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There is also certain evidence that some of the pioneers thought that the 666 was constituted of that many Protestant sects. Early in 1851 Otis Nichols published a prophetic chart for the pioneer Sabbathkeeping ministers to use. Under the pictorial representation of the “Image of Papacy” is found the view that the Protestant churches number 666.

In May, 1851, we find J. N. Andrews writing thus:

“An image to the beast then must be another church clothed with civil power and authority to put the saints of God to death. This can be nothing


* See A Word to the “Little Flock,” pp. 9, 10; also George Holt in Present Truth, March, 1850, p. 64.

The chart was 29 inches wide by 44 inches long. In the upper right hand corner is the title: A Pictorial Illustration of the Visions of Daniel & John and Their Chronology. Published by O. Nichols, Dorchester, Mass. Under the heading, “Image of Papacy,” the first paragraph reads: “The two lamb like horns, Republicanism & Protestantism, whose names number 666, become united in action, speak like a Dragon, and controll the civil legislature, and cause it to make the Church the Image of papacy which received a deadly wound and was healed.” (Emphasis his.)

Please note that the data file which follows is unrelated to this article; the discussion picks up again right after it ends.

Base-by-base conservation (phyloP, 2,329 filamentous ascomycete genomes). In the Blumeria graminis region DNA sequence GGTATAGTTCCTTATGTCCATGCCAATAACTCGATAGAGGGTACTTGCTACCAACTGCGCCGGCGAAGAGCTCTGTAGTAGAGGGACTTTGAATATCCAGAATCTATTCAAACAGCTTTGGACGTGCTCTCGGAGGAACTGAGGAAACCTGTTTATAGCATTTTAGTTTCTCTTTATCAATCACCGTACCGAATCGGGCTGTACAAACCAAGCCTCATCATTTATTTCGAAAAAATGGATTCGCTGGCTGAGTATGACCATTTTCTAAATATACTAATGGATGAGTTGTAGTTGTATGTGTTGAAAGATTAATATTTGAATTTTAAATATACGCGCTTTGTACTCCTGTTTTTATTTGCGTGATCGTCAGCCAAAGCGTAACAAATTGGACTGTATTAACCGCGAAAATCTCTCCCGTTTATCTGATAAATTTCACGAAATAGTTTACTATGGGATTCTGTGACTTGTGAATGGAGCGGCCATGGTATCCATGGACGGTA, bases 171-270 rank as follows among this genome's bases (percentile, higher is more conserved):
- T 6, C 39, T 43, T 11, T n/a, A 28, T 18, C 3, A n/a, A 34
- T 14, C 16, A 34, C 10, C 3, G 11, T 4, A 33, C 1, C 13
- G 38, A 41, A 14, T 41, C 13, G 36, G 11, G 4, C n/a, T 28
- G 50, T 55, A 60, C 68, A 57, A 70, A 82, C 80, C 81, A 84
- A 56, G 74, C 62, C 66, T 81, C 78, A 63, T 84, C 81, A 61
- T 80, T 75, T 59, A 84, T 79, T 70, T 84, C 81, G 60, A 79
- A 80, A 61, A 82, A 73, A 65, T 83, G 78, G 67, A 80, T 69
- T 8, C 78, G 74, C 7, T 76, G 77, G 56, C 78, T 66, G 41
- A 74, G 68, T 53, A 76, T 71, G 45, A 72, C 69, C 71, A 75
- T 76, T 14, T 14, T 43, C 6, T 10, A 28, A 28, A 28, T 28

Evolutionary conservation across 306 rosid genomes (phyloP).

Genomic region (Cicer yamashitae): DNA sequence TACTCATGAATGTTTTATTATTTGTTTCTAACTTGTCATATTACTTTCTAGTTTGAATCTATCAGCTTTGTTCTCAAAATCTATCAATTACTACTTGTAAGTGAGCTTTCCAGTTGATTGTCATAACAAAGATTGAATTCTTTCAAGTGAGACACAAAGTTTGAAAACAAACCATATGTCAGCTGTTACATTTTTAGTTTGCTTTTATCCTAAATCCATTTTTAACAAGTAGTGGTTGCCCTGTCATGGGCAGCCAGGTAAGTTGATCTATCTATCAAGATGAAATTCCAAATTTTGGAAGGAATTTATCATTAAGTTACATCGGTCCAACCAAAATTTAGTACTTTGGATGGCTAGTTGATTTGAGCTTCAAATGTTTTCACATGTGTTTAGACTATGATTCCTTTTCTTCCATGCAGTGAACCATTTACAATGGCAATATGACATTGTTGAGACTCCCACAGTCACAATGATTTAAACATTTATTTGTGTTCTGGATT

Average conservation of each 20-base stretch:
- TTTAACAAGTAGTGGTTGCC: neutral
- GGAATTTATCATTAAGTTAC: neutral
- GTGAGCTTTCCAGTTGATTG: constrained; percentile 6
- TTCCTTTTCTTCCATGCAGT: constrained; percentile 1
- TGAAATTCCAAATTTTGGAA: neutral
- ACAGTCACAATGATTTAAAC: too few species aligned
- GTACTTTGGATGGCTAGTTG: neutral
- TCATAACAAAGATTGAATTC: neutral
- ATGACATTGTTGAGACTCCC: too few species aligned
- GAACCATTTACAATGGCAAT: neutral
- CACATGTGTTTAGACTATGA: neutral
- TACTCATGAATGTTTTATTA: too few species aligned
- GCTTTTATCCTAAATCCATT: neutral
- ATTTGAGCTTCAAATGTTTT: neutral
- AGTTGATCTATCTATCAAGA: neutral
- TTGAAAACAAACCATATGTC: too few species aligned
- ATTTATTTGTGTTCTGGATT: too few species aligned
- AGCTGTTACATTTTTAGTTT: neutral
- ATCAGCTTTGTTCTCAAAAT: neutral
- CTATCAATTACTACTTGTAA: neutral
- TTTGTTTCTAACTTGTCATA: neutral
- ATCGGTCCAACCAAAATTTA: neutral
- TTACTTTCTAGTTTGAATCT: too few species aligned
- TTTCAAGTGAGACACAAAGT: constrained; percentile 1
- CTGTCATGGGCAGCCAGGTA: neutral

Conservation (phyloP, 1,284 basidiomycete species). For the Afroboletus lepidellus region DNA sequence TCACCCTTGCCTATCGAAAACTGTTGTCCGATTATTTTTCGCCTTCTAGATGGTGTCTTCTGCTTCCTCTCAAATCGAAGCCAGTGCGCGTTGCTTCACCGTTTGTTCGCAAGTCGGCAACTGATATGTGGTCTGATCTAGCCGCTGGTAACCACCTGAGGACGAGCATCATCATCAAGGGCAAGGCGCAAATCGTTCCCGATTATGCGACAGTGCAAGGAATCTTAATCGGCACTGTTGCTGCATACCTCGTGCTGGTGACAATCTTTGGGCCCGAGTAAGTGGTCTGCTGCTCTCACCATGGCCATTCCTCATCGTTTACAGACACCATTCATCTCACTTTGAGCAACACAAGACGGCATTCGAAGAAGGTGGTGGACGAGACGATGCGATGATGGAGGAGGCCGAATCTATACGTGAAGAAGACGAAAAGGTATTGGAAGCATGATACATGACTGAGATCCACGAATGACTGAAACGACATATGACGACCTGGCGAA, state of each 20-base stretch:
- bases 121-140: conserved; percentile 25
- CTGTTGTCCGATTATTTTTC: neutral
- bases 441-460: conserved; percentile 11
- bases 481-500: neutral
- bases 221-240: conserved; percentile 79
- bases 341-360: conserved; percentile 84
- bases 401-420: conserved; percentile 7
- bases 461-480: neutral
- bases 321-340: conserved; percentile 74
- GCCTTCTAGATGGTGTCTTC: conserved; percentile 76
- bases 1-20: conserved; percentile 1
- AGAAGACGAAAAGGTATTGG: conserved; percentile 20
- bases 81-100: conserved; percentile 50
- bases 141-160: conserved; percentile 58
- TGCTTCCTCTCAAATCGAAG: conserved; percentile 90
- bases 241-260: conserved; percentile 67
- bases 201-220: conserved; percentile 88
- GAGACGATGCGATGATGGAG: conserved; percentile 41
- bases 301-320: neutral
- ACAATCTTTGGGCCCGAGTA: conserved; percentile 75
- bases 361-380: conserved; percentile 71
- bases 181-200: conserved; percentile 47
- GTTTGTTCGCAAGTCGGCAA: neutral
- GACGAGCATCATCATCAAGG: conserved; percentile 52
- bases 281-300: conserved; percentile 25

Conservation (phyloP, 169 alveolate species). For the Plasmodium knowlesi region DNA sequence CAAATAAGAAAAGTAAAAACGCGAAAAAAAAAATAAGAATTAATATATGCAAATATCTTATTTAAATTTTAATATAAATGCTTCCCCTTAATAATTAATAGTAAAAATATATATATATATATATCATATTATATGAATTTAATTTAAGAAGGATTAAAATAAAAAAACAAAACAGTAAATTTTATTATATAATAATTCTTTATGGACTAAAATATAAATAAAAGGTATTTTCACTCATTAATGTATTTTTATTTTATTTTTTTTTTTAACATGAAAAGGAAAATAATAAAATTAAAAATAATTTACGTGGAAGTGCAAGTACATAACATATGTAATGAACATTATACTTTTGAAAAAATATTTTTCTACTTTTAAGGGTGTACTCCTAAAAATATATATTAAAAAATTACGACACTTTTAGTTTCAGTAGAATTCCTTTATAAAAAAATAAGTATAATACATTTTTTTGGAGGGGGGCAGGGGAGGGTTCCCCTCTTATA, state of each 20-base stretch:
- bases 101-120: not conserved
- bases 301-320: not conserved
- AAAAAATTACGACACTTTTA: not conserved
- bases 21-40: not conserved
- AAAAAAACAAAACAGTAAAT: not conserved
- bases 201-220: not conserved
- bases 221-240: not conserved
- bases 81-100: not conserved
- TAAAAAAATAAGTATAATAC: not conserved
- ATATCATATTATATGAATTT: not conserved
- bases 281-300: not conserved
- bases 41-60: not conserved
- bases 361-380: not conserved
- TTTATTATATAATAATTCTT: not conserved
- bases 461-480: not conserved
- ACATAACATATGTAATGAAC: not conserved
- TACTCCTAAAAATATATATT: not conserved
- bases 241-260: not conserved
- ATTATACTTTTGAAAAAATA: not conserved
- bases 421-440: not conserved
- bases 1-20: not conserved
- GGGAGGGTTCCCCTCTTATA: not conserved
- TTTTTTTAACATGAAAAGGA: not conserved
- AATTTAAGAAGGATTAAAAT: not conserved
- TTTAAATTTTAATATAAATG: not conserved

However, a small part of this text matter consists of a correction that was firmly pasted down over the original text. This was done, apparently, soon after the charts were made, because the whole looks very ancient. The original text—which can now be seen on one copy of the chart, because the pasted on portion has largely flaked off—reads thus: “The two lamb like horns, the papist and protestant, whose names number 666, become united in action, speak like a Dragon, and controll the civil legislature, and cause it to make themselves the IMAGE of papacy which received a deadly wound and was healed.” (Emphasis his.) The difference in text does not appear to change the sense materially, or affect the point in which we are here interested, the relation of 666 to the total of Protestant churches.